The final quote comes from the 1566 Roman Catechism (II, 2, 5) which was published as a result of the Council of Trent. Notice however that no Scriptural reference is given to support the doctrine, but rather it appears as the combination of different Biblical words which are give a sacramental bent. Such an absence of Biblical support is telling. Indeed, there is no Biblical evidence to support such a weighty doctrinal statement. In the Catechism, baptism is seen as the sacrament which accords freedom from sin and re-birth as children of God. As regeneration is the result of baptism and baptism is administered by the Church, it is syllogistically evident that regeneration does not happen as an act of God’s grace alone, to be received by faith alone, but as an act mediated by the sacrament of the Church who enacts its intended result.
Expanding its teaching on baptism as that which effects regeneration, the Catechism goes on to say that
This sacrament is also called “the washing of regeneration and renewal by the Holy Spirit,” for it signifies and actually brings about the birth of water and the Spirit (1215).
This time the language comes directly from Titus 3:5, but fails to indicate that the Biblical passage puts the “washing of regeneration” in the context of God’s goodness and loving kindness, stressing that we are not saved because of “works done by us” but out of “His own mercy”. The focus of the whole passage is God alone working out His loving plan of salvation without any contribution on man’s part nor on the church’s part – any work of any kind. In the Catechism, however, it is the sacrament that “signifies and actually brings about” regeneration. It is the act of baptism that causes the new birth to occur ex opere operato (from the work done). The emphasis has shifted from the merciful God who regenerates out of His sovereign grace to the baptizing Church who performs the sacrament of regeneration. In other words, a major shift has taken place: from the graceful act of divine salvation to the participation of the Church in the saving act, and from the free gift of God to the ecclesiastical sacrament ministered by the priest.
According to the Catechism, the time of regeneration is when baptism is administered. It is the baptized person that is regenerated and therefore enters the sacramental life of the Church in whose sacraments he/she will receive the fullness of salvation. It is through baptism that the person is forgiven from all sins (1263), made a new creature, adopted as a son of God, becomes a member of Christ, a co-heir with him, and a temple of the Holy Spirit (1265). It is in baptism that the person receives “sanctifying grace, the grace of justification” (1266) and is incorporated into the Church (1267-1270). It is baptism that is the sacramental bond of the unity of Christians (1271), therefore warranting the Roman Catholic view that Christian unity is based on baptism (even though the majority of the baptized ones do not show any sign of regeneration).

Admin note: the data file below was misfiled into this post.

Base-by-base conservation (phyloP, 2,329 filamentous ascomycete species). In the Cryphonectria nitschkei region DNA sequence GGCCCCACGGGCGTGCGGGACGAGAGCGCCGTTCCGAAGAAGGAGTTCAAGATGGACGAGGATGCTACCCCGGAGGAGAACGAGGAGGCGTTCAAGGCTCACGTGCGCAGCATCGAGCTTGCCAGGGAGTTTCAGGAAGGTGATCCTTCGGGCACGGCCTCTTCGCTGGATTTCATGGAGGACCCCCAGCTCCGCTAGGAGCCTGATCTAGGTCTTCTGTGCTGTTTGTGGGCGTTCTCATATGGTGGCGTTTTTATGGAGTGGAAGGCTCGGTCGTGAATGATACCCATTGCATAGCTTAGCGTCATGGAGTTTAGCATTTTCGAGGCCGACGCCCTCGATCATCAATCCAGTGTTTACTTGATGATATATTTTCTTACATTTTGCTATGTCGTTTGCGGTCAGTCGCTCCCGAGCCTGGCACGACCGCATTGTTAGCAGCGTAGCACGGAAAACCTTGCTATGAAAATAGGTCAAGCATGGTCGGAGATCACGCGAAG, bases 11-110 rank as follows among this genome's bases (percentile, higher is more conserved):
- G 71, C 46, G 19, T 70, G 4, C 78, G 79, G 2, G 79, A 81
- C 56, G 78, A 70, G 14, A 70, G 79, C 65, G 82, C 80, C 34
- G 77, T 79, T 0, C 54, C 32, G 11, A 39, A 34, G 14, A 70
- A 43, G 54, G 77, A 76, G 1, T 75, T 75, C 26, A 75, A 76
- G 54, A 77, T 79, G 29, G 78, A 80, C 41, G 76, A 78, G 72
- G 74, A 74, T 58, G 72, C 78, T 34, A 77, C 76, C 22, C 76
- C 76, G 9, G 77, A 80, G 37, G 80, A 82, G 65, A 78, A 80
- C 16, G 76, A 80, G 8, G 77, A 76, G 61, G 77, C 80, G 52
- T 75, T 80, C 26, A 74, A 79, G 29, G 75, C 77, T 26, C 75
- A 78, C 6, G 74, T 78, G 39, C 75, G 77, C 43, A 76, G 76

The “Sacramental Economy” and Evangelical Confusion
This view of baptismal regeneration is part of the Roman Catholic view of the sacraments. The Catechism defines this theological framework as the “sacramental economy” of the Christian faith (1076). If one reads what the Catechism says about regeneration without grasping what the “sacramental economy” means, one will completely misread it. To put it succinctly, the “sacramental economy” is a view that binds God to act through the sacraments and therefore through the Church. Everything that God does, He does through the sacraments. His grace comes to us through the sacraments. His salvation reaches us through the sacraments. His work impacts us through the sacraments. The problem is not the recognition of the Biblical importance of the sacraments, but their exclusivity in terms of what God can do. In the background of the sacraments, there is always the Church that administers them, having therefore a fundamental role in mediating God’s actions. The word regeneration means new birth received from God, but the world of the “sacramental economy” makes it a Church affair because God is believed to bind Himself to work only through the sacraments of the Church. His grace is always a mediated grace through the Church.
This point is crucial even beyond the specific topic under consideration. When Evangelicals deals with Roman Catholic theology, they tend to overlook the “sacramental dimension” of the Roman Church. They analyze common words, common concerns, and common language in an atomistic way and may come to the conclusion that the old divisions are over because the language is similar.